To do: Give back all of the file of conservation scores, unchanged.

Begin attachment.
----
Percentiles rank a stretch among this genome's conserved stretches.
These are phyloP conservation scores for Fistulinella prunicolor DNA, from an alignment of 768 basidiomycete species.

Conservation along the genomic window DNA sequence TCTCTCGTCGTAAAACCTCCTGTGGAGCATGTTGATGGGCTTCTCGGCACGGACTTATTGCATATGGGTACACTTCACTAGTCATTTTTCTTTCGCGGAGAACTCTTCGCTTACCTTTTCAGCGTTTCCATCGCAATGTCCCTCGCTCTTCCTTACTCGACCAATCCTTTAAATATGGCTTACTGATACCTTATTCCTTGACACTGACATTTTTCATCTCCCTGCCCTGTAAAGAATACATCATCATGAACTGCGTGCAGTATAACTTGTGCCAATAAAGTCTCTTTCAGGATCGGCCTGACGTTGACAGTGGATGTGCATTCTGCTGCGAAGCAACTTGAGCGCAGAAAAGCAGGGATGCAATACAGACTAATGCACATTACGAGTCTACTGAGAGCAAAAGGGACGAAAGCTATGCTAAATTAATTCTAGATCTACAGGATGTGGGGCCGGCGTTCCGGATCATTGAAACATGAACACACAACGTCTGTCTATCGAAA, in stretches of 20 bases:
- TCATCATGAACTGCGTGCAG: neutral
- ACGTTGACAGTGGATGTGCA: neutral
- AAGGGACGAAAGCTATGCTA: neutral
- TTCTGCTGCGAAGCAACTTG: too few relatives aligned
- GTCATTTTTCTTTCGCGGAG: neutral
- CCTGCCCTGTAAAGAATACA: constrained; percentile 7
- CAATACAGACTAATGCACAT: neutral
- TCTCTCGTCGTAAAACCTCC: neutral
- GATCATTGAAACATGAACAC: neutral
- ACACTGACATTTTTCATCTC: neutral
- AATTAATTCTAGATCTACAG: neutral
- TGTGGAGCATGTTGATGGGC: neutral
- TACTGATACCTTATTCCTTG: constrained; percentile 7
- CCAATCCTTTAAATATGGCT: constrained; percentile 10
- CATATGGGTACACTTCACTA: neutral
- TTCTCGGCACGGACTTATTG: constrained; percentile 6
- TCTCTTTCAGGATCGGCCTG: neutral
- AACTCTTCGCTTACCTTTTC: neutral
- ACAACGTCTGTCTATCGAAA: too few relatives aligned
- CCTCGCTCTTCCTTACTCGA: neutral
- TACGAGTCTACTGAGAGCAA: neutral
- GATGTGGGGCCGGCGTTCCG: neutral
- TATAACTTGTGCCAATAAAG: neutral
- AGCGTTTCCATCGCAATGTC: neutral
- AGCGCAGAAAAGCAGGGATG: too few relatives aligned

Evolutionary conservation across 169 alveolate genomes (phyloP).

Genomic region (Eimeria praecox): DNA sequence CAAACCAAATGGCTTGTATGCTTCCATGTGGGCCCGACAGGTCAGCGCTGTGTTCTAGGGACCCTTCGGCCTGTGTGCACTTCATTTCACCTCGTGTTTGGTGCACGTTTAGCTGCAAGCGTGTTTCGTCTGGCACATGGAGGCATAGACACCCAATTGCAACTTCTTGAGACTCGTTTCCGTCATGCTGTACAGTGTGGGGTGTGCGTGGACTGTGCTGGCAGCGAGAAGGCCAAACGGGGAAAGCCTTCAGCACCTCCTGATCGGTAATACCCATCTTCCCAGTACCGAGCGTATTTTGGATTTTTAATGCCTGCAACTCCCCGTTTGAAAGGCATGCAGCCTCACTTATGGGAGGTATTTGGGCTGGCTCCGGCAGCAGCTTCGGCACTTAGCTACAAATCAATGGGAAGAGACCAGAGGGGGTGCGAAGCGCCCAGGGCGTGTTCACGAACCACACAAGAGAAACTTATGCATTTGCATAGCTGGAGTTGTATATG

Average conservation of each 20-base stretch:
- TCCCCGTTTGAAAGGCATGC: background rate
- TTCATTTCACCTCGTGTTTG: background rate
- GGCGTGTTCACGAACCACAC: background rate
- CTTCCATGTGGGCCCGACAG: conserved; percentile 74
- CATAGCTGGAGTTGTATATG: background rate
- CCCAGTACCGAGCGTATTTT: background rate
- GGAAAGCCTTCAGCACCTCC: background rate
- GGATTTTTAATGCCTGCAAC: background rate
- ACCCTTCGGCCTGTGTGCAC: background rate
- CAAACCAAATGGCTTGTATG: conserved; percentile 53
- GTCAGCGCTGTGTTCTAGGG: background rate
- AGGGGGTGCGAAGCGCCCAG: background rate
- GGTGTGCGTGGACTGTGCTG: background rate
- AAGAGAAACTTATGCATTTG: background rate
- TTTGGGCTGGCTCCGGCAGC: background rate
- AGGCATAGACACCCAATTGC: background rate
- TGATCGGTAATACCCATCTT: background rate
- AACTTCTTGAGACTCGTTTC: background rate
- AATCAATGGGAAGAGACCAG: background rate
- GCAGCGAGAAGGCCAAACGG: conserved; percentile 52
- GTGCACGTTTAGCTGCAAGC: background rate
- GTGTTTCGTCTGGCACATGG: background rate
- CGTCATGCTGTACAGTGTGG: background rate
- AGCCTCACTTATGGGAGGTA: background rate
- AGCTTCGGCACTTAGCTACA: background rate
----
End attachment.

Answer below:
Percentiles rank a stretch among this genome's conserved stretches.
These are phyloP conservation scores for Fistulinella prunicolor DNA, from an alignment of 768 basidiomycete species.

Conservation along the genomic window DNA sequence TCTCTCGTCGTAAAACCTCCTGTGGAGCATGTTGATGGGCTTCTCGGCACGGACTTATTGCATATGGGTACACTTCACTAGTCATTTTTCTTTCGCGGAGAACTCTTCGCTTACCTTTTCAGCGTTTCCATCGCAATGTCCCTCGCTCTTCCTTACTCGACCAATCCTTTAAATATGGCTTACTGATACCTTATTCCTTGACACTGACATTTTTCATCTCCCTGCCCTGTAAAGAATACATCATCATGAACTGCGTGCAGTATAACTTGTGCCAATAAAGTCTCTTTCAGGATCGGCCTGACGTTGACAGTGGATGTGCATTCTGCTGCGAAGCAACTTGAGCGCAGAAAAGCAGGGATGCAATACAGACTAATGCACATTACGAGTCTACTGAGAGCAAAAGGGACGAAAGCTATGCTAAATTAATTCTAGATCTACAGGATGTGGGGCCGGCGTTCCGGATCATTGAAACATGAACACACAACGTCTGTCTATCGAAA, in stretches of 20 bases:
- TCATCATGAACTGCGTGCAG: neutral
- ACGTTGACAGTGGATGTGCA: neutral
- AAGGGACGAAAGCTATGCTA: neutral
- TTCTGCTGCGAAGCAACTTG: too few relatives aligned
- GTCATTTTTCTTTCGCGGAG: neutral
- CCTGCCCTGTAAAGAATACA: constrained; percentile 7
- CAATACAGACTAATGCACAT: neutral
- TCTCTCGTCGTAAAACCTCC: neutral
- GATCATTGAAACATGAACAC: neutral
- ACACTGACATTTTTCATCTC: neutral
- AATTAATTCTAGATCTACAG: neutral
- TGTGGAGCATGTTGATGGGC: neutral
- TACTGATACCTTATTCCTTG: constrained; percentile 7
- CCAATCCTTTAAATATGGCT: constrained; percentile 10
- CATATGGGTACACTTCACTA: neutral
- TTCTCGGCACGGACTTATTG: constrained; percentile 6
- TCTCTTTCAGGATCGGCCTG: neutral
- AACTCTTCGCTTACCTTTTC: neutral
- ACAACGTCTGTCTATCGAAA: too few relatives aligned
- CCTCGCTCTTCCTTACTCGA: neutral
- TACGAGTCTACTGAGAGCAA: neutral
- GATGTGGGGCCGGCGTTCCG: neutral
- TATAACTTGTGCCAATAAAG: neutral
- AGCGTTTCCATCGCAATGTC: neutral
- AGCGCAGAAAAGCAGGGATG: too few relatives aligned

Evolutionary conservation across 169 alveolate genomes (phyloP).

Genomic region (Eimeria praecox): DNA sequence CAAACCAAATGGCTTGTATGCTTCCATGTGGGCCCGACAGGTCAGCGCTGTGTTCTAGGGACCCTTCGGCCTGTGTGCACTTCATTTCACCTCGTGTTTGGTGCACGTTTAGCTGCAAGCGTGTTTCGTCTGGCACATGGAGGCATAGACACCCAATTGCAACTTCTTGAGACTCGTTTCCGTCATGCTGTACAGTGTGGGGTGTGCGTGGACTGTGCTGGCAGCGAGAAGGCCAAACGGGGAAAGCCTTCAGCACCTCCTGATCGGTAATACCCATCTTCCCAGTACCGAGCGTATTTTGGATTTTTAATGCCTGCAACTCCCCGTTTGAAAGGCATGCAGCCTCACTTATGGGAGGTATTTGGGCTGGCTCCGGCAGCAGCTTCGGCACTTAGCTACAAATCAATGGGAAGAGACCAGAGGGGGTGCGAAGCGCCCAGGGCGTGTTCACGAACCACACAAGAGAAACTTATGCATTTGCATAGCTGGAGTTGTATATG

Average conservation of each 20-base stretch:
- TCCCCGTTTGAAAGGCATGC: background rate
- TTCATTTCACCTCGTGTTTG: background rate
- GGCGTGTTCACGAACCACAC: background rate
- CTTCCATGTGGGCCCGACAG: conserved; percentile 74
- CATAGCTGGAGTTGTATATG: background rate
- CCCAGTACCGAGCGTATTTT: background rate
- GGAAAGCCTTCAGCACCTCC: background rate
- GGATTTTTAATGCCTGCAAC: background rate
- ACCCTTCGGCCTGTGTGCAC: background rate
- CAAACCAAATGGCTTGTATG: conserved; percentile 53
- GTCAGCGCTGTGTTCTAGGG: background rate
- AGGGGGTGCGAAGCGCCCAG: background rate
- GGTGTGCGTGGACTGTGCTG: background rate
- AAGAGAAACTTATGCATTTG: background rate
- TTTGGGCTGGCTCCGGCAGC: background rate
- AGGCATAGACACCCAATTGC: background rate
- TGATCGGTAATACCCATCTT: background rate
- AACTTCTTGAGACTCGTTTC: background rate
- AATCAATGGGAAGAGACCAG: background rate
- GCAGCGAGAAGGCCAAACGG: conserved; percentile 52
- GTGCACGTTTAGCTGCAAGC: background rate
- GTGTTTCGTCTGGCACATGG: background rate
- CGTCATGCTGTACAGTGTGG: background rate
- AGCCTCACTTATGGGAGGTA: background rate
- AGCTTCGGCACTTAGCTACA: background rate